Back in 2013, e-cigs faced a huge threat: Medical regulation.
If medical regulation had gone ahead in Europe, vaping as we know it would have been changed for ever.
Tanks would have disappeared off the shelves, e-liquid would only be available on the black market and the only devices you could buy in shops would be out-of-date cigalikes.
Part of the reason the drive to medicalise e-cigs failed was because of the debate that took place in the first E-Cig Summit.
The exchange of opinions and sharing of research marked the start of a shift of public health attitudes – at least in the UK.
One of the most important events in the e-cig industry, this year’s e-cig summit took place yesterday, and we’ve put together some of the key points for interested vapers.
As usual, the summit went at a breakneck pace which challenged my note taking skills – all errors are my own, and expect to find key points rather than everything that took place!
Ann McNeill: Welcome from the chair:
Professor Anne McNeill kicked off the introduction, which included a recap of the what’s been happening in the E-Cig World. This included the positives – the Royal Society and Public Health England reports – but also the negatives.
The negatives included the growing misconception by the public that e-cigs are as, or more, harmful than tobacco cigarettes. This was partly down to the press, and Anne pleaded for more responsible reporting.
Robert West: Population impact of the growth of e-cigarette use on smoking and smoking cessation in England
Professor West highlighted a dramatic fall in the use of stop smoking services but argued this was not due to e-cigs. However, he did highlight a dramatic decline in the use of NRT or prescriptions as people are using e-cigs instead.
Robert estimated that e-cigs had lead to an additional 54,000 short term and 18,000 long term ex-smokers – this, he highlighted, was not everyone who had stopped smoking using e-cigarettes but people over and above those who would have been expected to quit anyway.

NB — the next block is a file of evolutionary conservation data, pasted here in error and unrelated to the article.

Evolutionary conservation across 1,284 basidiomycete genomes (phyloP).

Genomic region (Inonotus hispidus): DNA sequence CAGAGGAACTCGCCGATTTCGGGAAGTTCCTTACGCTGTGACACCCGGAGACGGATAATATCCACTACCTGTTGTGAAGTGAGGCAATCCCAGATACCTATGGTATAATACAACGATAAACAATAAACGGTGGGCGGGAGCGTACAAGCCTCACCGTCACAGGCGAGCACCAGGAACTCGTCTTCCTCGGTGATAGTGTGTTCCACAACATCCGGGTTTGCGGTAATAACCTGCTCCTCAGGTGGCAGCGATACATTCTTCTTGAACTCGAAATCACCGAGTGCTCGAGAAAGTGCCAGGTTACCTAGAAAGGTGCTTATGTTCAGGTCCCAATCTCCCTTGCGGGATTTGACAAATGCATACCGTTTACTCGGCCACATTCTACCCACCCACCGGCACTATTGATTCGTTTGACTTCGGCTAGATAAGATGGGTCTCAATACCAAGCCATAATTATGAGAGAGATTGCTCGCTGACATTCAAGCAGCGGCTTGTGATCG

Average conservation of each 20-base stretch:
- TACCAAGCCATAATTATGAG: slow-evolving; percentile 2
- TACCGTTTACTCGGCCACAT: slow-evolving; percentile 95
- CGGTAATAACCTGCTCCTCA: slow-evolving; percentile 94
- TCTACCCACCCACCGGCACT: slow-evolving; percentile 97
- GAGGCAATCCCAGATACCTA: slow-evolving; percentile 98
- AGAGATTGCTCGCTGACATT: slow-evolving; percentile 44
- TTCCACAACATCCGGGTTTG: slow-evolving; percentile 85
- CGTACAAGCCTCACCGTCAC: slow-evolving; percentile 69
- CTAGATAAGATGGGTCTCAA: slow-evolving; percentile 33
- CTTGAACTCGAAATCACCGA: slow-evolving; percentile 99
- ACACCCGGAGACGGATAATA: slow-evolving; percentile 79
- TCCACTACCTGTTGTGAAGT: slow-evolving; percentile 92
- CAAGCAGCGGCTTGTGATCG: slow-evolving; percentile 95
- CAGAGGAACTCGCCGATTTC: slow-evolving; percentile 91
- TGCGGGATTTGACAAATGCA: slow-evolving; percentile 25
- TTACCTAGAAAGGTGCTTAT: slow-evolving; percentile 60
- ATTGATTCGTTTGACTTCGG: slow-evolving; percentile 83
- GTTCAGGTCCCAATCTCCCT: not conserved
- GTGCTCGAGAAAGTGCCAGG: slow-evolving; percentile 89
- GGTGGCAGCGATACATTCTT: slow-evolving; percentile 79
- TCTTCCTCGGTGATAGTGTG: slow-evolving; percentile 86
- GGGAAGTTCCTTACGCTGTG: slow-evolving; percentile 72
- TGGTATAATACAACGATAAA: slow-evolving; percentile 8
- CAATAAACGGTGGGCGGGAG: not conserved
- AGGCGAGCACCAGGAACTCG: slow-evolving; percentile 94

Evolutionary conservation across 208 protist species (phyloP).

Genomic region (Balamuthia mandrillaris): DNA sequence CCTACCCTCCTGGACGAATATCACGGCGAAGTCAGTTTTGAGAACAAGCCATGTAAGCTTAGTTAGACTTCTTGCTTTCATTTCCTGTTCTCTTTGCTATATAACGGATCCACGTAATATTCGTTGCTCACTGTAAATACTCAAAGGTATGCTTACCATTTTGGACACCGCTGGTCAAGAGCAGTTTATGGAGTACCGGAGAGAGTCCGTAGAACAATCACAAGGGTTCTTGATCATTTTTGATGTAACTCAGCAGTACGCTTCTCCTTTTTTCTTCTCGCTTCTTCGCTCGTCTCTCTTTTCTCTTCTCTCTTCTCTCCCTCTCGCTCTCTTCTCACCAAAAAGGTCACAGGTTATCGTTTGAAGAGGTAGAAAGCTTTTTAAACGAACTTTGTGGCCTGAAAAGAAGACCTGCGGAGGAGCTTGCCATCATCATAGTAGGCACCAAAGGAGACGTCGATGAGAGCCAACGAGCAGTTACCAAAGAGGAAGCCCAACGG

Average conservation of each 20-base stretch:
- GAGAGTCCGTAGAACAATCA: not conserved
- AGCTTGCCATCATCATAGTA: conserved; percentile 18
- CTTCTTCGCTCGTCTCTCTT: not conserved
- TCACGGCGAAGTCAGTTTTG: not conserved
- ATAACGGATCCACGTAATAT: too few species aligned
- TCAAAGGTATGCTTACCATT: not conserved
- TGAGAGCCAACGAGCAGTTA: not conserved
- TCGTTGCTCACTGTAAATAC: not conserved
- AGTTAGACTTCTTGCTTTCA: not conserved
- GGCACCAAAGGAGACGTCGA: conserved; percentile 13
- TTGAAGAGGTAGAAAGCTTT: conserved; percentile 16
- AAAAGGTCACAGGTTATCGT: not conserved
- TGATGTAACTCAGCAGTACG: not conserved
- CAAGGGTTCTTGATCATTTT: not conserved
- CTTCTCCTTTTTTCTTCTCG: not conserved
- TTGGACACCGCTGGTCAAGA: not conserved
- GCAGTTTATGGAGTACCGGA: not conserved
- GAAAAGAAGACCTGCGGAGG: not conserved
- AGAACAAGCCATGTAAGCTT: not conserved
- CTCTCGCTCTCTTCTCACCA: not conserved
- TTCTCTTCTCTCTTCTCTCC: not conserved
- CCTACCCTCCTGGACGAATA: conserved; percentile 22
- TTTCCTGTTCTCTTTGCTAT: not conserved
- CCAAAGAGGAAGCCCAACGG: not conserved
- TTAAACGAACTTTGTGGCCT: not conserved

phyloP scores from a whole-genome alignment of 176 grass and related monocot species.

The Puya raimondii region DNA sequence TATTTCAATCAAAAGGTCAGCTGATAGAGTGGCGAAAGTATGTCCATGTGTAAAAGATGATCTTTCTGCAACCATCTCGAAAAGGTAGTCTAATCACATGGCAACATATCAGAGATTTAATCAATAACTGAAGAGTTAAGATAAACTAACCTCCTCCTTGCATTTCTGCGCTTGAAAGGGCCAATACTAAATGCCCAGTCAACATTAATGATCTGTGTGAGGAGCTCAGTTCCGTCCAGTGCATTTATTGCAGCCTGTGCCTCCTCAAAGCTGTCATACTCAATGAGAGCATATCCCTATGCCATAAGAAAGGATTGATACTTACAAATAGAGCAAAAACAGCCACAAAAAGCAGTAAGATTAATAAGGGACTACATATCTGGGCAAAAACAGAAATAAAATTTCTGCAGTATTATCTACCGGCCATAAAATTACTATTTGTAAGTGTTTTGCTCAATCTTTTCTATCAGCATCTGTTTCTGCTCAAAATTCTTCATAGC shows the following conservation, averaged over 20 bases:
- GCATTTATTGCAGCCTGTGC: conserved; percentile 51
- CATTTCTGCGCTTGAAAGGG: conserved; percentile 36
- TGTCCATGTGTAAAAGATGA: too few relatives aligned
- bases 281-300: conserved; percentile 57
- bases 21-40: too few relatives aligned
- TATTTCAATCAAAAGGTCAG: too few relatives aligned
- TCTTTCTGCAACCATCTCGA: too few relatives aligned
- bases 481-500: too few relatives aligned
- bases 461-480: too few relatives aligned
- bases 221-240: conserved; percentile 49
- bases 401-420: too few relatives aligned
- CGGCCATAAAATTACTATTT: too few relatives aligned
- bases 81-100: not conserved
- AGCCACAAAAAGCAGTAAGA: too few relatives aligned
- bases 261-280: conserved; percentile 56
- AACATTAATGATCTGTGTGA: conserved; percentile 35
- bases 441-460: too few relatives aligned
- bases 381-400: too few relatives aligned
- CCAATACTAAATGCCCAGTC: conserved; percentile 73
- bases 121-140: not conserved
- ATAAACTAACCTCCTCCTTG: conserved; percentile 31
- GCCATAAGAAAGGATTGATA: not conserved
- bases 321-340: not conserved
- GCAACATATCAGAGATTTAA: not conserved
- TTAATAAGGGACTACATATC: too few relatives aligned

His data can be viewed on the Smoking In England website here.
Professor Peter Hajek; Unbalanced communication of research on e-cigs – science v. agenda
Peter asked us to look at e-cigs from the average smoker’s perspective. The typical smoker has tried e-cigs but don’t think they are as good as the real thing.
He predicted they will ask:
Is it worth the bother? Is it any better?
This lead into a discussion of the point of the research that is being carried out – the point, Hajek argued, is to enable smokers to make more informed decisions.
What we know so far is that it is clear that e-cigs are better than tobacco cigarettes. But the problem is that year by year people are starting to think e-cigs are as or more dangerous. In the US this has increased from 13% to 40% of people.
Because of a serious misinformation campaign.
What’s behind this? Both rational and irrational opposition.
Rational opposition, for example, aims to protect the sales of tobacco or medicines.
Irrational opposition, meanwhile, aims to eradicate the use of nicotine use (e.g. the EU or WHO’s position.)
There’s an overall feeling that anti-vaping equates to being anti-smoking.
Researchers believe it’s virtuous to be anti-smoking, journals who are anti-vaping get wider reach, newspapers feel virtuous or are following another agenda.
Hajek came up with 5 rules of misinformation:
- Ignore dose, don’t compare anything to smoking. e.g. pop corn lung study (ignored fact that diacetyl was hundreds of times lower than that of cigarettes, which themselves had never caused popcorn lung.)
- Present irrelevant animal and in vitro data, for example by sharing the data of cells exposed to nicotine 500 times or more higher than smokers are exposed to.
- Present innocuous body reactions as proof of risk.
- In reviews, use the rules above and add some extra ones. Assert risk even if that contradicts the findings. Where the research clearly shows no risk, claim or invent a conflict of interest.
- Present irrelevant data as alarming gateway evidence.
Solution: We need to get researchers to actually consider the effect on smokers.
Professor Etter: Gateway effect and electronic cigarettes
Professor Etter argued that the gateway theory has had enormous political influence since the 1960’s. The way the gateway theory is calculated means that vaping will predict smoking even if there is no causal link.
This might not
appear to make sense, but gateway theory which includes items such as strength of association, dose responsivity and plausibility. (For those interested, I’ve put the full checklist at the end of this blog post).
So vaping levels could increase and smoking levels decrease, but under the gateway theory e-cigs would still be seen as leading non-smokers into smoking.
As you can imagine, Etter then went on to destroy this theory. In fact he argued that vaping was a reverse gateway, a choice people chose because they look for alternatives to smoking which are cheaper, safer and more socially acceptable. Smoking has continued to fall as vaping has increased.
However, the gateway theory remains popular due to its simplicity.
Etter argued for the use of the common liability theory instead of the gateway theory.
Ram Moorthy: Cigarettes and the challenge for doctors: what can practising doctors say to their patients about e-cigarettes
Ram Moorthy’s talk was rather defensive, not surprising as his organisation (the British Medical Association) had recently been one of the few UK organisations to support the Welsh government’s plan for an e-cig ban.